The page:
Don’t worry: Google doesn’t recognize the word “unjoyment” either.
In fact, when you try to search the word, it’s an immediate battle between Google and your auto-correct to see which is faster at changing it to “enjoyment.”
I quite like that, and it seems that technology is one step ahead of psychology when it comes to our innate drive in life to seek happiness and joy. After all, life is short, so it should be enjoyed to the highest level possible, right?
That said, we all have things in our lives and in our surroundings that we “un-joy,” many of which are found right around our home. They exist on different levels, of course, and each offers up a varying degree of annoyance or unhappiness, be it through the conscious or the subconscious.
It could be something minor – even technical – like a light bulb that is out in a recessed light, way high on the ceiling, just perfectly out of reach enough to require the involved task of buying the proper size replacement bulb, fetching the ladder, and doing your best to avoid a trip to the ER.
The unjoyment comes from having the task hang over your head, as well as perhaps the diminished lighting in that spot of your home. The enjoyment comes from adopting a do-it-now attitude to tackle the chore straight away … or, perhaps even better, from picking up the phone and hiring a handyman to do it for you!
Or, as in my case, it could be a cat who insists that 3 a.m. is a fine time to want for a meal that he cannot serve up himself. Thus ensues a most insidious bedside engagement involving whiskers against my face, or, if required by my non-responsiveness, a devious attempt to topple the pricey bedside lamp onto the floor.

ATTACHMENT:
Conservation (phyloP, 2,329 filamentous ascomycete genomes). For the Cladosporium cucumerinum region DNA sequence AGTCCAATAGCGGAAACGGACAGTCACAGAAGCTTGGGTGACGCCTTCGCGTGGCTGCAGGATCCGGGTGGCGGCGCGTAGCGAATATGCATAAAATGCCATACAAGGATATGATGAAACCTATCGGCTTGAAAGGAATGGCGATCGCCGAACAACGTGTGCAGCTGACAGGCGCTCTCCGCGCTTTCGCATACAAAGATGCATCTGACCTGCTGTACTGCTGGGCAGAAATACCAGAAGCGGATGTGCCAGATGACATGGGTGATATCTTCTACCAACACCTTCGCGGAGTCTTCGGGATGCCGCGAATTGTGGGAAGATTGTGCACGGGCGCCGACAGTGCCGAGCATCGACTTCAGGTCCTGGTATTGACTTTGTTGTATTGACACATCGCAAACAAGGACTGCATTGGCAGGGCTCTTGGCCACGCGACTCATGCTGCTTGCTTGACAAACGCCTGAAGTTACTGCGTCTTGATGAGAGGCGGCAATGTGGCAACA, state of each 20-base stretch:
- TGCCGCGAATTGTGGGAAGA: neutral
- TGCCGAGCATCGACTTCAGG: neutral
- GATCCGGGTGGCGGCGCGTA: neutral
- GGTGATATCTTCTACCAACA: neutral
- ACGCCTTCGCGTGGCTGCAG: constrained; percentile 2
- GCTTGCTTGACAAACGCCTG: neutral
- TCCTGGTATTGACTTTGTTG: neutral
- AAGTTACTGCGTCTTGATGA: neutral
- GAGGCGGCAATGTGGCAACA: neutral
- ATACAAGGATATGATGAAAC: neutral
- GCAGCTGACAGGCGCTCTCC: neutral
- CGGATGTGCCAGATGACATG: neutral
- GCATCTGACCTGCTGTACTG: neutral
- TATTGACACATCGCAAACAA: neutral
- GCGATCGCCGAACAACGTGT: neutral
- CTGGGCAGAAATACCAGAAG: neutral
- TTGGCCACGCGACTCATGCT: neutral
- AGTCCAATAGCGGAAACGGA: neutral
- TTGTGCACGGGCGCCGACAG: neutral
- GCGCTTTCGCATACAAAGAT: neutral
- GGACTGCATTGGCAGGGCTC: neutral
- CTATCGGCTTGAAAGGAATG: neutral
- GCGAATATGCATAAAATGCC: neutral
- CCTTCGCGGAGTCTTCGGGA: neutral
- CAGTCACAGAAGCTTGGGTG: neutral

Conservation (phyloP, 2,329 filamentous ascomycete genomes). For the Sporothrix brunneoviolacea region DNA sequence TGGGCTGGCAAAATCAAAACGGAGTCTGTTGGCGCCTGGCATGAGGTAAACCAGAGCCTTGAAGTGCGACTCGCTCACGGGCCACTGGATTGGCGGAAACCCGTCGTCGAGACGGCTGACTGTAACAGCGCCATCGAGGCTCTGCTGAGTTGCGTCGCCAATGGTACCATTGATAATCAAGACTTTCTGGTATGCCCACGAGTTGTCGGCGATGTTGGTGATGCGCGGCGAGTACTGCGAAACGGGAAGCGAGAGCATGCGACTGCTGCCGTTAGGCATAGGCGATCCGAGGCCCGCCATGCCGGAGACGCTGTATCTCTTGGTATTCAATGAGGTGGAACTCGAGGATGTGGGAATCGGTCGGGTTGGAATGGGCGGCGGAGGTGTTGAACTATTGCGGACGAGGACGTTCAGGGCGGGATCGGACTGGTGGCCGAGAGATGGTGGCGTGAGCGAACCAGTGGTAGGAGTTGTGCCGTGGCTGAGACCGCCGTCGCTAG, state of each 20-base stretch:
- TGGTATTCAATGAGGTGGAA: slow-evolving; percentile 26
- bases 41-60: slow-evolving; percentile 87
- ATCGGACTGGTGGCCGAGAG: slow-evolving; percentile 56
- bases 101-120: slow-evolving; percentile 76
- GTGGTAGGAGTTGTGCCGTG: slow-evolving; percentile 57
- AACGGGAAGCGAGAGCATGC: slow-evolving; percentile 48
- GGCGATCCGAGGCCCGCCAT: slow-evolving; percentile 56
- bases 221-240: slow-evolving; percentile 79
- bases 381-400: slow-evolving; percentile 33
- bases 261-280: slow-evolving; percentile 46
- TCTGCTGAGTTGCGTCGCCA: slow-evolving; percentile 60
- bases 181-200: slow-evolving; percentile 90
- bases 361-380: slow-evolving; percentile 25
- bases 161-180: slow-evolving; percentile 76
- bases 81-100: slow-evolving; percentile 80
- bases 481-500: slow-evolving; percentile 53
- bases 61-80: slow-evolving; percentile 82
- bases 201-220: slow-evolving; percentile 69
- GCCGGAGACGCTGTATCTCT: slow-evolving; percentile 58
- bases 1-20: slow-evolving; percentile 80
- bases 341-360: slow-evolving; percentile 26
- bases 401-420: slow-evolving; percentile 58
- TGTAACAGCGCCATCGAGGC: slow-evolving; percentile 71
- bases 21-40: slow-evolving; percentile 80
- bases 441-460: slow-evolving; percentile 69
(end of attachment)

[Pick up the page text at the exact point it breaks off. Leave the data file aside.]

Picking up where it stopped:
In this case, the unjoyment was somewhat easily solved by a change-up in how (and who) we allow access to the bedroom overnight. How joyful our sleep is once again!
Unjoyment came in a different package for a friend of mine, and I suspect this might be a little more common. It seems that a late-night infomercial gave way to the impulsive purchase of a certain “get fit fast” device that has since occupied a prominent corner of his bedroom.
There it sits, collecting dust and clothes and (worst of all) reminders of all the workouts that haven’t happened.
The psychology of personal fitness is challenging enough without the constant, in-his-face, unspoken chiding offered up by the device that promised so much, yet has delivered so little.
I suggested he should eliminate the unjoyment of its presence, donate the device to someone who is actually going to use it, and begin a much more enjoyable regimen of daily walks to pursue a more realistic and sustainable approach to a fit lifestyle.
So, what’s unjoyable in your home?
Walk around the house – inside and out. Open closets and drawers, meander through the basement, attic and garage. Whatever it is, it’s there, screaming for attention, and all you have to do is put up your antennae, turn up the volume, listen to the message of unjoyment, and set a plan of action to eliminate it.
Chip Collins is the broker-owner of Collins Group Realty firstname.lastname@example.org or collinsgrouprealty.com